Microsoft Office Tutorials and References
In Depth Information
Conditional Formats That Use Graphics
Use the New Formatting Rule dialog box to adjust any of the conditional format rules
available via the Ribbon, as well as creating unique new rules. First, select a general rule
type from the list at the top of the dialog box. The bottom part of the dialog box varies,
depending on your selection at the top. After you specify the rule, click the Format button
to specify the type of formatting to apply if the condition is met. An exception is the fi rst
rule type (Format All Cells Based on Their Values), which doesn’t have a Format button (it
uses graphics rather than cell formatting).
Here is a summary of the rule types:
Format all cells based on their values: Use this rule type to create rules that
display data bars, color scales, or icon sets.
Format only cells that contain: Use this rule type to create rules that format cells
based on mathematical comparisons (greater than, less than, greater than or equal
to, less than or equal to, equal to, not equal to, between, not between). You can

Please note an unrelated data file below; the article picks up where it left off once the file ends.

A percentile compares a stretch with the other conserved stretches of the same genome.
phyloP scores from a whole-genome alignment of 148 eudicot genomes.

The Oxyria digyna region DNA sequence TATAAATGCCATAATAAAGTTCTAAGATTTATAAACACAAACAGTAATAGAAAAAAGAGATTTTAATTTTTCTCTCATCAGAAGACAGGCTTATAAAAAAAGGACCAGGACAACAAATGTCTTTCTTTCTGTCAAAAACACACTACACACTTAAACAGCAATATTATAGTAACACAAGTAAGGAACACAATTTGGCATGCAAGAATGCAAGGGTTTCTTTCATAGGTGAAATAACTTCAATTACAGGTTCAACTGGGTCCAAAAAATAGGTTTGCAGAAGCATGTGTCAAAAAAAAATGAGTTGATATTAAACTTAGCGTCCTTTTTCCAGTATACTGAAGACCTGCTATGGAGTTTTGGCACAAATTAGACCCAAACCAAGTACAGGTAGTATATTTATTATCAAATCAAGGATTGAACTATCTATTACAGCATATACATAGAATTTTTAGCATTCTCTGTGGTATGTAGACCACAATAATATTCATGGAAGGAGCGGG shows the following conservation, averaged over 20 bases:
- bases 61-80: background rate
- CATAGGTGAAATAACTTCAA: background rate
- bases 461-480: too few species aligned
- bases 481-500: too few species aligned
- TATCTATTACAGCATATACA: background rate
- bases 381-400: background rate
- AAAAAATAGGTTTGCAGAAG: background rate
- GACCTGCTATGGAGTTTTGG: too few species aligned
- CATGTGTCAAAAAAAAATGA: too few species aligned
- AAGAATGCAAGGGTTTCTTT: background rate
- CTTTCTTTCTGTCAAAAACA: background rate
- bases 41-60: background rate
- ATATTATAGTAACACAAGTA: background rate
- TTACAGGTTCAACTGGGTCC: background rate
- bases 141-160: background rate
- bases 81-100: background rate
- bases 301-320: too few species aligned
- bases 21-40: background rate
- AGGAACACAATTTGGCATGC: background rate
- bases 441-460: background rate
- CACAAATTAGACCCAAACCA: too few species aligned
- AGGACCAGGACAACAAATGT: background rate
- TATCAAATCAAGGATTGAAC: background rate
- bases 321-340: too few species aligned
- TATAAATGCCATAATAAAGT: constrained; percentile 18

also create rules based on text, dates, blanks, nonblanks, and errors.
Format only top- or bottom-ranked values: Use this rule type to create rules that
involve identifying cells in the top n, top n%, bottom n, and bottom n%.
Format only values that are above or below average: Use this rule type to create
rules that identify cells that are above average, below average, or within a specifi ed
standard deviation from the average.
Format only unique or duplicate values: Use this rule type to create rules that
format unique or duplicate values in a range.
Use a formula to determine which cells to format: Use this rule type to create
rules based on a logical formula (see “Creating Formula-Based Rules,” later in this
chapter).
Conditional Formats That Use Graphics
This section describes the three conditional formatting options that display graphics: data
bars, color scales, and icon sets. These types of conditional formatting can be useful for
visualizing the values in a range.
Using data bars
The data bars conditional format displays horizontal bars directly in the cell. The length of
the bar is based on the value of the cell, relative to the other values in the range.
A simple data bar
Figure 19.14 shows an example of data bars. It’s a list of tracks on 37 Bob Dylan albums,
with the length of each track in column D. I applied data bar conditional formatting to the
values in column D. You can tell at a glance which tracks are longer.
 
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